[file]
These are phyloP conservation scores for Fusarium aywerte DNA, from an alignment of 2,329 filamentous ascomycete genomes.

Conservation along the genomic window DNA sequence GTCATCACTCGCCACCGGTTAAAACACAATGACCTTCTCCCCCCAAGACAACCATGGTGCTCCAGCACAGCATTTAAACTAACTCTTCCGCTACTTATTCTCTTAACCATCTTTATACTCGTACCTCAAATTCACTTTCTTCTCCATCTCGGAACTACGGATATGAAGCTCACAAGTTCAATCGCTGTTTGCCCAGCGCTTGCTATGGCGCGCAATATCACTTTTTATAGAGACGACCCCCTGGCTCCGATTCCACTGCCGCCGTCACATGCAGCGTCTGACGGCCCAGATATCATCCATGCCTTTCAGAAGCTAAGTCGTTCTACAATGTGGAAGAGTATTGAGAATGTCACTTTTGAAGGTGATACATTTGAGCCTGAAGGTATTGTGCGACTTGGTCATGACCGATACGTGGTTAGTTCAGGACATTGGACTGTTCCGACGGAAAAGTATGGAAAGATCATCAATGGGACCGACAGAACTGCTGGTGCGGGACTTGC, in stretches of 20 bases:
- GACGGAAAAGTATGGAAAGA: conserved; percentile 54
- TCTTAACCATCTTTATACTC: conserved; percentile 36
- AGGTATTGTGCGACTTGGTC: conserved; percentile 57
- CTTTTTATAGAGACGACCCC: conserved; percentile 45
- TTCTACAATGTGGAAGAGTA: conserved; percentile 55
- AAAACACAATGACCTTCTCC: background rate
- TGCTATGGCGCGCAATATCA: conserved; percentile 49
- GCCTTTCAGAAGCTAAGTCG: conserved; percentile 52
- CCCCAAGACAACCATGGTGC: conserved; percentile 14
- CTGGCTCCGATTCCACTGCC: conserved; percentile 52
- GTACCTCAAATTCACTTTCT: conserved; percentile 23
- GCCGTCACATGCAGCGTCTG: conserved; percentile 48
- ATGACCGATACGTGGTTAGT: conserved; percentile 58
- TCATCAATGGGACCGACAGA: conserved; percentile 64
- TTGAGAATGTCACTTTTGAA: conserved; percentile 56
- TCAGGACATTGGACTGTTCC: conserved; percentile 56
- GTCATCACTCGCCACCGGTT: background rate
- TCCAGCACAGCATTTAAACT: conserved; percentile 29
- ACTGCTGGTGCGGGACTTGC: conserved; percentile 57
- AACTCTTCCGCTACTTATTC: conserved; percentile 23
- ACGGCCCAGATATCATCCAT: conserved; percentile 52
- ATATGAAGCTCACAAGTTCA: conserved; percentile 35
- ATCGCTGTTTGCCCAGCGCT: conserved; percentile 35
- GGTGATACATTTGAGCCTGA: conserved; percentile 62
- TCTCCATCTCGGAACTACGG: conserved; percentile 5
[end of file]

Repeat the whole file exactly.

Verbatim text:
These are phyloP conservation scores for Fusarium aywerte DNA, from an alignment of 2,329 filamentous ascomycete genomes.

Conservation along the genomic window DNA sequence GTCATCACTCGCCACCGGTTAAAACACAATGACCTTCTCCCCCCAAGACAACCATGGTGCTCCAGCACAGCATTTAAACTAACTCTTCCGCTACTTATTCTCTTAACCATCTTTATACTCGTACCTCAAATTCACTTTCTTCTCCATCTCGGAACTACGGATATGAAGCTCACAAGTTCAATCGCTGTTTGCCCAGCGCTTGCTATGGCGCGCAATATCACTTTTTATAGAGACGACCCCCTGGCTCCGATTCCACTGCCGCCGTCACATGCAGCGTCTGACGGCCCAGATATCATCCATGCCTTTCAGAAGCTAAGTCGTTCTACAATGTGGAAGAGTATTGAGAATGTCACTTTTGAAGGTGATACATTTGAGCCTGAAGGTATTGTGCGACTTGGTCATGACCGATACGTGGTTAGTTCAGGACATTGGACTGTTCCGACGGAAAAGTATGGAAAGATCATCAATGGGACCGACAGAACTGCTGGTGCGGGACTTGC, in stretches of 20 bases:
- GACGGAAAAGTATGGAAAGA: conserved; percentile 54
- TCTTAACCATCTTTATACTC: conserved; percentile 36
- AGGTATTGTGCGACTTGGTC: conserved; percentile 57
- CTTTTTATAGAGACGACCCC: conserved; percentile 45
- TTCTACAATGTGGAAGAGTA: conserved; percentile 55
- AAAACACAATGACCTTCTCC: background rate
- TGCTATGGCGCGCAATATCA: conserved; percentile 49
- GCCTTTCAGAAGCTAAGTCG: conserved; percentile 52
- CCCCAAGACAACCATGGTGC: conserved; percentile 14
- CTGGCTCCGATTCCACTGCC: conserved; percentile 52
- GTACCTCAAATTCACTTTCT: conserved; percentile 23
- GCCGTCACATGCAGCGTCTG: conserved; percentile 48
- ATGACCGATACGTGGTTAGT: conserved; percentile 58
- TCATCAATGGGACCGACAGA: conserved; percentile 64
- TTGAGAATGTCACTTTTGAA: conserved; percentile 56
- TCAGGACATTGGACTGTTCC: conserved; percentile 56
- GTCATCACTCGCCACCGGTT: background rate
- TCCAGCACAGCATTTAAACT: conserved; percentile 29
- ACTGCTGGTGCGGGACTTGC: conserved; percentile 57
- AACTCTTCCGCTACTTATTC: conserved; percentile 23
- ACGGCCCAGATATCATCCAT: conserved; percentile 52
- ATATGAAGCTCACAAGTTCA: conserved; percentile 35
- ATCGCTGTTTGCCCAGCGCT: conserved; percentile 35
- GGTGATACATTTGAGCCTGA: conserved; percentile 62
- TCTCCATCTCGGAACTACGG: conserved; percentile 5